Lovedrug - Everything Starts Where It Ends (Cover Artwork)

Lovedrug

Lovedrug: Everything Starts Where It Ends

Everything Starts Where It Ends (2007)

The Militia Group


1.5
"Love" and "drug" are two words synonymous with the late `60s counter-culture movement, much like flowers, which just so happen to adorn the packaging of Lovedrug's album Everything Starts Where It Ends. Psychedelic, right? Well, no. Lovedrug aren't the next Dungen, pounding out psych-rock tracks th...

"Love" and "drug" are two words synonymous with the late `60s counter-culture movement, much like flowers, which just so happen to adorn the packaging of Lovedrug's album Everything Starts Where It Ends. Psychedelic, right? Well, no. Lovedrug aren't the next Dungen, pounding out psych-rock tracks that sound like they emerged from a time capsule buried at The Monterey Pop Festival; instead, they are merely a slightly artier version of an alt-rock band. The group's finer snippets recall Muse or even early Radiohead, but at their worse all you get is radio-friendly fodder that packs about as much punch as Maroon 5. Scary, right? Yes.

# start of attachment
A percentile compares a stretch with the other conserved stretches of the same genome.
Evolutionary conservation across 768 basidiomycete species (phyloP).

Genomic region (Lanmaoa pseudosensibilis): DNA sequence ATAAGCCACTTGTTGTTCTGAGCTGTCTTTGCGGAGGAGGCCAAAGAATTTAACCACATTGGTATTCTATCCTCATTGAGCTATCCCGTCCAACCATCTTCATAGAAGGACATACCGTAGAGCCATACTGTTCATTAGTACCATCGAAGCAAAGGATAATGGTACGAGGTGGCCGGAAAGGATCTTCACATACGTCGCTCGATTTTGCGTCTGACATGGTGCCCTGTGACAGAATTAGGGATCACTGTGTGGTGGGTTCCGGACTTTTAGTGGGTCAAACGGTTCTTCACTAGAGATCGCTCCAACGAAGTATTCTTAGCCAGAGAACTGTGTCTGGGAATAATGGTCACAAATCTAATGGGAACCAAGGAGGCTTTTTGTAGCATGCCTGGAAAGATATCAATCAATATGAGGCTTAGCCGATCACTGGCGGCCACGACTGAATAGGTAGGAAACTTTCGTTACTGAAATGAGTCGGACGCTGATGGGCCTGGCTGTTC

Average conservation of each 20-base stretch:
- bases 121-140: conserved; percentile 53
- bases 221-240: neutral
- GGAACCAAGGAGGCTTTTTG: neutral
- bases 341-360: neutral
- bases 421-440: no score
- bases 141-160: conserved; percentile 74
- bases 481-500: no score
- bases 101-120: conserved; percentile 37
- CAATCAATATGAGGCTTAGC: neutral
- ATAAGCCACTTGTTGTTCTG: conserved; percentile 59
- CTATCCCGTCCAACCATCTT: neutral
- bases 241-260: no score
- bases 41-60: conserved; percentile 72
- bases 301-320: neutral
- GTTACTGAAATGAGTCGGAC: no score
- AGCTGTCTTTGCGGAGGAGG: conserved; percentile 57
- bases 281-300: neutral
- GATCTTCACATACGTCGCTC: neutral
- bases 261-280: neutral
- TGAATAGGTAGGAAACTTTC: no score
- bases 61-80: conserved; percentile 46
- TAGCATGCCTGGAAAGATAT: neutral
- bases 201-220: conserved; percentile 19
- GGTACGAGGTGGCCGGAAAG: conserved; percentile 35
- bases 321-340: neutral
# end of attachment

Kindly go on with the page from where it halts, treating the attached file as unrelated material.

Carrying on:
The album opens with "Happy Apple Poison," a song that tries to lock down a funk groove for its verses, but totally destroys the vibe with an attempted stadium rock chorus. The vocals get echo, the drums get the big `80s treatment, and the guitars sound like they have more layers than an artic explorer. "Pushing the Shine" comes next and may manage to be the best song on the record thanks to its Muse-isms. The big wavering vocals, a bit of a dance beat, and some aggressive guitars make the song stand out before another "big rock" chorus buries all that was worth hearing.

Lovedrug may have had a half-decent album if the rest of the tracks followed the path cut by the first two, but sadly they had other ideas in mind, namely a Fray/Keane fetish that translates into piano-led ballads like "Thieving," "Dancing" and "Doomsday and the Echo." Each of these songs is soft and safe, playing out in true dentist-office-rock form.

"Love" and "drug" are two things that have led to the creation of numerous songs worth hearing, yet apparently when put together all they manage is a batch of boring and often lifeless rock songs.